Therapists on the Big and Small Screens versus Real Life

Much of what is known about therapists is derived from unflattering cinematic depictions. One might surmise we are a group of mostly unworthy professionals who routinely act out in ways illegal and unethical.
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This blog was inspired by a recent conversation over lunch at Greenblatt's Deli with fellow therapist and friend Lisa Jonsson here in Los Angeles.

We shared our frustration that much of what is known about therapists is derived from unflattering cinematic depictions. One might surmise we are a group of mostly unworthy professionals who routinely act out in ways illegal and unethical. A few exceptions in which therapists are represented in a more positive light are noteworthy.

Perhaps the most accurate portrayal of a good therapist in a film is Judd Hirsch in "Ordinary People" (1980). More recently, honorable mention goes out to "Hope Springs" (2012). Steve Carell does an excellent job validating what we want to see in a therapist. Clients Meryl Streep and Tommy Lee Jones are treated just as they should have been in a therapeutic setting -- with warmth, nurturance, respect, kindness, and empathy.

"Silver Linings Playbook," (2012) renders a realistic therapist-client relationship initially, until it goes awry as unfortunately he winds up socializing in client, Bradley Cooper's, home. Medical doctors can do this, though it may be ill-advised. Except in cases of harm to self or others, therapists are not supposed to disclose their relationship or even greet clients in public. This is the client's right under confidentiality.

Another runner-up for life-like and realistic portrayals of therapist is the television show, "In Treatment" (2008-2011), though the decision for Dianne Wiest to move from clinical supervisor of Gabriel Byrne to personal therapist is not advised. Edie Falco, who is plausible as James Gandolfini's therapist in "The Sopranos" (1997-2007), ended seven years of treatment too abruptly.

For the most part, therapists have been depicted as bordering on the criminal, in need of immediate intervention and dangerous to themselves and others. It is well known that the helping professions do attract those who have first hand knowledge of the territory, having been wounded and hopefully healed themselves.

The idea is that in becoming repaired through scholarship, training and experience, we have surrendered to the process and now are able to help others with their journey to wholeness. The best among us continue with clinical treatment and supervision ourselves, in addition to maintaining mental health practices, continuing education and diligent self-care.

It's disturbing to note that therapists are frequently rendered breaching a serious, even sacred trust, engaging in inappropriate and/or dual relationships with our clients. To say this is potentially very damaging in the short and long terms, is an enormous understatement. Understandably, therapy can be such a transforming experience and yet it's hard to sell. The truth is lasting and positive personal change is also hard to come by, even when you want it. There are no short cuts.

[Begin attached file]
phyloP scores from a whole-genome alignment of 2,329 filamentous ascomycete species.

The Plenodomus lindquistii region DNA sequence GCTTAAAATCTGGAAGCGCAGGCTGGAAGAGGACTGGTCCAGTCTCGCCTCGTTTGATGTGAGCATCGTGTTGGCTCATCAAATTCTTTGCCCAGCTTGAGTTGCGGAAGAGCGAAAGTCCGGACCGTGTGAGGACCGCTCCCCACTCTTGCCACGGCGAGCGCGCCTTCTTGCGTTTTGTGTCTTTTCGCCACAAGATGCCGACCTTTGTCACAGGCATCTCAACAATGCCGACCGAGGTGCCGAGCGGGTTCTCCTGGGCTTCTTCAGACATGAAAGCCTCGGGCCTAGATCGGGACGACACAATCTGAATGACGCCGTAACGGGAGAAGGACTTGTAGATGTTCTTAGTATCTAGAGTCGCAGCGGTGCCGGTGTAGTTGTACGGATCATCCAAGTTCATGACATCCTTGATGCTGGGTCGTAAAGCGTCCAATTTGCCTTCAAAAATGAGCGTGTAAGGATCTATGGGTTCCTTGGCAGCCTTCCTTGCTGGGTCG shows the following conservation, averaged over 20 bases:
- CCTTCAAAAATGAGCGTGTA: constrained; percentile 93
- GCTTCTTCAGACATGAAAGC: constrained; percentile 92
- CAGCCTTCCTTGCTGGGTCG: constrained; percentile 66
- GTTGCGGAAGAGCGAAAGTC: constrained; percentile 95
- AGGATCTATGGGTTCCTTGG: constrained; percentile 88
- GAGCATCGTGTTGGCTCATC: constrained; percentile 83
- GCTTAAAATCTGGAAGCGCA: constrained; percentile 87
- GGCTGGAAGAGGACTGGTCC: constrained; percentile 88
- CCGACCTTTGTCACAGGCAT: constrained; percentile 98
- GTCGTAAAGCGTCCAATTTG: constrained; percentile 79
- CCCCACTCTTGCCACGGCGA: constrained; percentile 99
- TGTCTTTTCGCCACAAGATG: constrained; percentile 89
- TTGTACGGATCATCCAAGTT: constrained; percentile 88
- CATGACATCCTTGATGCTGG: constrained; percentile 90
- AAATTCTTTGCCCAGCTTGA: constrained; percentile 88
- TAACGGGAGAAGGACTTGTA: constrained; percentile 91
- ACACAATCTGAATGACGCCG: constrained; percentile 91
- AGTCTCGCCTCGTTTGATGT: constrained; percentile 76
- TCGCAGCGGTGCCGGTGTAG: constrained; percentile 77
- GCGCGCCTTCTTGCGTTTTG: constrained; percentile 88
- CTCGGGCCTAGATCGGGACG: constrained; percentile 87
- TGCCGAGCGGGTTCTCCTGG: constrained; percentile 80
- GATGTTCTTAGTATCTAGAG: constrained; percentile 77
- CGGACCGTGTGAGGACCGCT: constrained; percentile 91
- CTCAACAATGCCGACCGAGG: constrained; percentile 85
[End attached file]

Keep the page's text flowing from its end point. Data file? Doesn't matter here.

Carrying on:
Effective and lasting change is best likened to watching paint dry, or more aptly watching blood dry. It's assumed the mainstream or majority public would prefer not to engage with moving material without pumping up the conflict and tension to heighten the drama. Hence we have scandalous reality and self-help talk shows that may have desirable -or dubious - effects in terms of educating the public about sensitive subject matter.

For the most part though, therapy and therapeutic experiences -- the lightening bolt 'ah-ha' moments -- are over-dramatized for the entertainment factor in film and television representations. What follows are brief snapshots, or a heads-up on some of the most shocking, egregious boundary-violating bad-news therapists we're referring to:

Though no doubt entertaining, Lisa Kudrow in "Web Therapy" (2011-) plays a strongly opinionated, self-disclosing therapist. We aren't meant to provide advice to clients, rather to help maximize your potential.

"Running with Scissors" (2006) psychiatrist Brian Cox takes a patient's son to live with him in his home and then provides him with alcohol and drugs so that he can fake his own suicide. Often times, even psychiatrists are portrayed as "therapists" when in actuality most psychiatrists are medical doctors who do not engage in talk-therapy just psychotropic medical management.

"Prime" (2005), Meryl Streep continues to see a client Uma Thurman, even after she finds out she is actually her son's girlfriend.

"The Departed," (2006) therapist Vera Fermiga sleeps with patient Leo Decaprio.

"The Prince of Tides," (1991) Barbara Streisand plays a therapist engaging in a love triangle with her client's brother. In at least one scene she sits on her desk wearing high heels, a power-suit jacket and short skirt, her legs crossed at her knees, thighs showing tapping her long painted finger nails on her desk while patient Nick Nolte slouches on the couch.

"Antwon Fisher," (2002) Denzel Washington plays a psychiatrist treating a rage filled soldier returning from war who invites the patient to his home and it's not his home-office.

Not naive, Lisa and I do not expect anything to change soon. Film and television will continue to portray us as boundary challenged, engaging in dual relationships, unstable as individuals or even apathetic. Disrespecting therapists provides a more interesting, risky story arc. Despite the pervasive pejorative representations of therapists, we hope this blog post begins to raise awareness to the public about what a therapeutic relationship should really look like.

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